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Turbo the node.js Test Runner

Turbo Test Runner

Build Status NPM version

Turbo is a no fluff, no huff node.js Test Runner. Its guiding principles are as follows:

  • it executes each exported function in a test file, there is nothing special about these functions, they are just normal javascript functions that you write in pure node, with a callback that you call when the test is done (no sugar here thanks - do whatever and use whatever you want in your test!) e.g.
    exports.test_foo = function(callback) {
      assert.ok(something);  // use assert if you want
      if(err) callback(err); // or return an error 
      return callback(); // when you're done, callback as per normal
  • fail fast: Turbo bails on the first failed test

  • the need for speed, tests are run in parallel by default (there is a '--series' option)

  • if you have an exported function called 'setUp' it will be run before the rest of the exported tests in the test file.

  • if you have an exported function called 'tearDown' it will be run after all the other exported tests in the test file

  • support for 'global' setUp and tearDown via the '--setUp' and '--tearDown' flags. These functions are run before/after all others in the test suite. These can be used to start external services, etc, if needs be.

  • code coverage friendly: instead of using code coverage internally, Turbo is built in such a way that code coverage tools (like Istanbul) can be run externally in whatever manner you see fit

  • flexible command line arguments, pass in multiple directories and/or multiple files and Turbo will run the lot. This encourages multiple groups of small test suites

  • uses the excellent 'rc' module for config loading. This allows incredibly flexible config file options, see:

  • if passed a directory, will execute all files beginning with 'test' in that directory

  • can exclude specific files with the '--exclude' flag

  • can self detect memory leaks with the '--leaks' flag


To install globally:

$ npm install -g turbo-test-runner

Or add to your "devDependencies" in package.json, and use locally:

$ ./node_modules/.bin/turbo


$ turbo
turbo.js <test-dir-or-file>*
Available options: 
--help                          help
--level=<level>                 logging level: fatal, error, warn, info, debug, trace. Default is fatal. Log output goes to stderr.
--series=<true|false>           run tests sequentially, default is false (i.e. run all tests in parallel)
--setUp=<file>                  global setUp file (i.e. file containg an exported 'setUp' function)
--tearDown=<file>               global tearDown file (i.e. file containg an exported 'tearDown' function)
--tearDownOnError=<true|false>  run the global tearDown after an error is thrown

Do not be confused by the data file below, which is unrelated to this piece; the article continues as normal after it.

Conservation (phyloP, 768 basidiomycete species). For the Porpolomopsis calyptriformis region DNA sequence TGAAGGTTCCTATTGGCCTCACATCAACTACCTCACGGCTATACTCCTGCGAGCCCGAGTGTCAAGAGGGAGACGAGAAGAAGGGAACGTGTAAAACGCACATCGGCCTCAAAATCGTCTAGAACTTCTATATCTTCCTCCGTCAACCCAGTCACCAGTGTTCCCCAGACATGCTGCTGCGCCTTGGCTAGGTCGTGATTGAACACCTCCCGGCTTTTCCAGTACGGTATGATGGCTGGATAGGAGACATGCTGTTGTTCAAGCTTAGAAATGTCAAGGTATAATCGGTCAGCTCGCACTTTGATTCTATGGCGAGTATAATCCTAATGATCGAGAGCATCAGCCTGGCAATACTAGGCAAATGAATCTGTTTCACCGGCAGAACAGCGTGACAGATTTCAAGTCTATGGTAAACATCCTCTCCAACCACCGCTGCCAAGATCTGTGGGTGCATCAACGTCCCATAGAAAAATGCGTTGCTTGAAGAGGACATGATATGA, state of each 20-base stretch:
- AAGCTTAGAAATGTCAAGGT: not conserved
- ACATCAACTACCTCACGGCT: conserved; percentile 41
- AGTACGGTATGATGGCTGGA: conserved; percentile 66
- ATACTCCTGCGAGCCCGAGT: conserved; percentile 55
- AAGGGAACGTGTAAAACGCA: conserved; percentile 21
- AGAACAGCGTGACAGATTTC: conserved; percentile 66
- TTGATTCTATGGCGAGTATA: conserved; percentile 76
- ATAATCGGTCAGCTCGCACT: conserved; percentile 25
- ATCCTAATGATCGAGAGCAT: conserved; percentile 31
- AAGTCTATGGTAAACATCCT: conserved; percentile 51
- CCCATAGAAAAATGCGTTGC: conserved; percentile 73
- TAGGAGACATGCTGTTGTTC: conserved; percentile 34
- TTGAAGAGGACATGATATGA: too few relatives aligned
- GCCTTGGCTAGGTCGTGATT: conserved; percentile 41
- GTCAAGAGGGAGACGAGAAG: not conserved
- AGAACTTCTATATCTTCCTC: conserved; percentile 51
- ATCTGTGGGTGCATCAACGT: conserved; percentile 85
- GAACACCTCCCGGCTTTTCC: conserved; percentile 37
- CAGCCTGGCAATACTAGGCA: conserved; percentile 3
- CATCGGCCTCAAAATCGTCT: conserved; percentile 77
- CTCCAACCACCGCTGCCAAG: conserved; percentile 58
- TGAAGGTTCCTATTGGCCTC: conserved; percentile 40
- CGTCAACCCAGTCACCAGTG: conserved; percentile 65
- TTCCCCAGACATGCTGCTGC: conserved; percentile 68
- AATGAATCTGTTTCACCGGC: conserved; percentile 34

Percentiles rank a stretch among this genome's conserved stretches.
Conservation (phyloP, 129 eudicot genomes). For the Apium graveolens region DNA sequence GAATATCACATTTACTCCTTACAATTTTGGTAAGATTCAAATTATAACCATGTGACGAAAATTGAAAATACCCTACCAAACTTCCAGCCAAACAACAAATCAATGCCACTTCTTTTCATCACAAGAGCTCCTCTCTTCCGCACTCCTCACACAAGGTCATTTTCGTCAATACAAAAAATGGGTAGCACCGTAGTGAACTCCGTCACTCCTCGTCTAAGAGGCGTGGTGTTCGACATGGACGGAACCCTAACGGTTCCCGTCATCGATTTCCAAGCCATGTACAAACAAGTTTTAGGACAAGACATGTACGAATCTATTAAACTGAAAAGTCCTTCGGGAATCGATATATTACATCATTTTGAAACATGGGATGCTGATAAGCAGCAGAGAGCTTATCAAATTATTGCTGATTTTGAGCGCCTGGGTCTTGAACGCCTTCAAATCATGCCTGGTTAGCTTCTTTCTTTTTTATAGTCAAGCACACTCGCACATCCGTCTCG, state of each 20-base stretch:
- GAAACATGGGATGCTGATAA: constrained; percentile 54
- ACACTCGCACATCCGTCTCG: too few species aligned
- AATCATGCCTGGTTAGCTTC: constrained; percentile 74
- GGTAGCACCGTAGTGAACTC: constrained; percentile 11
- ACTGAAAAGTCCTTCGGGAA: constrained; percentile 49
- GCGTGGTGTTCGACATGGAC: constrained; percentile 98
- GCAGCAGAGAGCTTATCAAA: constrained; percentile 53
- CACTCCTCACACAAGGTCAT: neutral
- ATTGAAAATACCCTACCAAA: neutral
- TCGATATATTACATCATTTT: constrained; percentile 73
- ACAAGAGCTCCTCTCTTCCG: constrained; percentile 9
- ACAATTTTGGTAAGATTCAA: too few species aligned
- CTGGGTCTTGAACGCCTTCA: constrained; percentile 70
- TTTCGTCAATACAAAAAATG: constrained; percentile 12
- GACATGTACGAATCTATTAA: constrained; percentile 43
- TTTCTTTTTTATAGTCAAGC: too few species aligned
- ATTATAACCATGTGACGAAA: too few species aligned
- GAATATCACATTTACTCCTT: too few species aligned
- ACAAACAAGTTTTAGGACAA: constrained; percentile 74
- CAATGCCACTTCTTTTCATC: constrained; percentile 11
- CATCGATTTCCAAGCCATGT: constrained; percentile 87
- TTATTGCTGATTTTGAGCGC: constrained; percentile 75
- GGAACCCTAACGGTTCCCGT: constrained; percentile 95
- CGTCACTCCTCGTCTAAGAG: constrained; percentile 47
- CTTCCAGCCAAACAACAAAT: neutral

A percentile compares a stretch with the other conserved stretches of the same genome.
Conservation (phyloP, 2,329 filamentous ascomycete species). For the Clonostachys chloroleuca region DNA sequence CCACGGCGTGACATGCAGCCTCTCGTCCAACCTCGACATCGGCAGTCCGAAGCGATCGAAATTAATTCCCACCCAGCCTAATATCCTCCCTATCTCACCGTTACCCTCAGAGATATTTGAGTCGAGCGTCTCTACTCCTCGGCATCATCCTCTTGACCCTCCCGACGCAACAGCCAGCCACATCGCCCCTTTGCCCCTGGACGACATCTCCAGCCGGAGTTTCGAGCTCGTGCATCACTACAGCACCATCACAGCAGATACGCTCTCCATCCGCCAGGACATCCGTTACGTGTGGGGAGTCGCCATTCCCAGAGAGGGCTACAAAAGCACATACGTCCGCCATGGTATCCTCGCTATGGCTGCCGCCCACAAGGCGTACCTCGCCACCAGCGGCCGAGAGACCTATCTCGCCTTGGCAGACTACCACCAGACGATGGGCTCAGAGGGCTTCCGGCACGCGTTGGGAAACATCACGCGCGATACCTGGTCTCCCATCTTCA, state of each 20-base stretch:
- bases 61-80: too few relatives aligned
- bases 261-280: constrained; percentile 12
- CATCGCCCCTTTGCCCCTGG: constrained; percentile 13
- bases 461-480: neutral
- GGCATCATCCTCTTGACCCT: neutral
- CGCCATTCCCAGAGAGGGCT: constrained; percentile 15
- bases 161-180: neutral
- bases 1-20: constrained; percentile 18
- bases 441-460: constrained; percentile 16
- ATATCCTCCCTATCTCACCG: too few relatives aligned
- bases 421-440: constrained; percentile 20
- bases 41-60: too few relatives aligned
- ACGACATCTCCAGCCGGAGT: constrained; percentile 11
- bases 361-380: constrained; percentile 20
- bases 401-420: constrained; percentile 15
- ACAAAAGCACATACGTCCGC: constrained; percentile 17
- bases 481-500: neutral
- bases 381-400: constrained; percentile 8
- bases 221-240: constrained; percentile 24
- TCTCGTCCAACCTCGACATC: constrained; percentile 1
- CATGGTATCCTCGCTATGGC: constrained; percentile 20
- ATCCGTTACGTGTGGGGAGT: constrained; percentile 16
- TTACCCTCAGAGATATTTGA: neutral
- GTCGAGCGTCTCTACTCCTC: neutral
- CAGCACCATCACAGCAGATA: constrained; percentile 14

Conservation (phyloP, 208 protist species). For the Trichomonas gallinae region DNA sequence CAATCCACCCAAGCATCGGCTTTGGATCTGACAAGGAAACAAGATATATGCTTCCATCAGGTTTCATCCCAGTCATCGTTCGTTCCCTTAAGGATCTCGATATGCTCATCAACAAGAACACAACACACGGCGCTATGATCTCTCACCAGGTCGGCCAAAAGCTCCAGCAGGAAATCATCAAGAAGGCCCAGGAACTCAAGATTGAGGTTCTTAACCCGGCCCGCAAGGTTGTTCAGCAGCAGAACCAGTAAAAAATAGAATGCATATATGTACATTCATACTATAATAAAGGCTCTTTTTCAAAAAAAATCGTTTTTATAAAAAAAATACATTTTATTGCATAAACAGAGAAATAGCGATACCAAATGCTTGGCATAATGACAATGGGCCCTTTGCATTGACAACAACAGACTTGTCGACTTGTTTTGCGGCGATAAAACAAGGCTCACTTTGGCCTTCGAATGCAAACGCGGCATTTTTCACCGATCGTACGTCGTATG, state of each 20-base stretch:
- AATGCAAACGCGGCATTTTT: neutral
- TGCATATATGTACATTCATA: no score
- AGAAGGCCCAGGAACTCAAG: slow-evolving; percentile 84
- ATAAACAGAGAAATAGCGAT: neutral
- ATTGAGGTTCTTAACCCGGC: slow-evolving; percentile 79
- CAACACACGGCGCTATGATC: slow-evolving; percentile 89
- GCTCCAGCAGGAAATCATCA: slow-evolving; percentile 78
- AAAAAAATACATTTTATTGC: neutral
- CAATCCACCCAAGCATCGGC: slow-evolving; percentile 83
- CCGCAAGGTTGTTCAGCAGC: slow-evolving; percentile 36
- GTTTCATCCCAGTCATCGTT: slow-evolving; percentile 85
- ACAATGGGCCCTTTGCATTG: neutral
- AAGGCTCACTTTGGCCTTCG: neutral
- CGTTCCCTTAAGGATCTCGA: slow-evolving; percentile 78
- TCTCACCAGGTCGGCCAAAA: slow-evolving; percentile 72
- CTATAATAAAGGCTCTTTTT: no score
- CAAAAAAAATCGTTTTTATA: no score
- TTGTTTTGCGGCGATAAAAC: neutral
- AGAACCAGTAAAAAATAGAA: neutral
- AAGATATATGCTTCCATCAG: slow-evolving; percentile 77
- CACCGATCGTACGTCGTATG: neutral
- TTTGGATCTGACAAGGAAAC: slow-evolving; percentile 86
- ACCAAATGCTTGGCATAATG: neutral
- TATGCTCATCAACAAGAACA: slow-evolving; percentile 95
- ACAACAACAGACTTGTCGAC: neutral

--test=<test>                   run single test function in a file (only works when one test file used)
--timeout=<seconds>             timeout value for each test function (60 seconds by default)
--exclude=<file1,file2>         exclude specific test files
--leaks=<true|false>            attempt to self detect memory leaks


Typical usage:

$ env NODE_PATH=./lib turbo ./test

$ env NODE_PATH=./lib turbo ./test/test-one.js ./test/test-two.js

$ env NODE_PATH=./lib turbo ./test/unit-1 ./test/unit-2 

$ env NODE_PATH=./lib turbo --setUp ./test/globalSetup.js --series=true ./test/accept 

$ env NODE_PATH=./lib turbo --timeout=10 ./test/test-three.js

$ env NODE_PATH=./lib turbo --exclude=test-four.js,test-five.js ./test

Use with code coverage:

$ env NODE_PATH=./lib istanbul cover ./turbo.js -- ./test/unit

Multiple code coverages:

$ env NODE_PATH=./lib istanbul cover --dir cov-unit ./turbo.js -- ./test/unit
$ env NODE_PATH=./lib istanbul cover --dir cov-accept ./turbo.js -- --series=true ./test/accept
$ istanbul report   # generates an amalgamated code coverage report

Logging: turbo uses Bunyan for internal json logging. This can be handy for both debugging turbo itself, and also gives more insight into what turbo is doing when running your tests. By default, log output goes to stderr.

$ env NODE_PATH=./lib turbo --level=trace ./test 2>/tmp/turbo.log
$ # then filter the log through a json tool of your choice, eg.
$ cat /tmp/turbo.log | jq . 


You can debug tests with Turbo and your Node.js debugging tool of choice as follows:

  • first put 'debugger' statements in the test you wish to debug

  • then run Turbo as follows:

    $ node --debug-brk ./node_modules/.bin/turbo

Assert Sugar

Unlike other test runners, Turbo doesn't add any additional assert functions itself (that's not its job!). You use just plain old node.js assert, or if sugar is your thing, try using Chai in your tests, e.g.

$ npm install chai --save-dev

Then in your tests:

var assert = require('chai').assert;
assert.lengthOf(foo, 3, "Foo's value has a length of 3")

Memory Leaks

Turbo can attempt to detect memory leaks, when enabled with the --leaks flag, this works as follows:

  • Turbo uses Memwatch to detect leak events
  • When a leak event happens, Turbo uses heapdump to take a shapshot of the V8 heap and dump it to disk.
  • These snapshots can then be inspected using Chrome's DevTools Profiler - a great tool for tracking down memory leaks.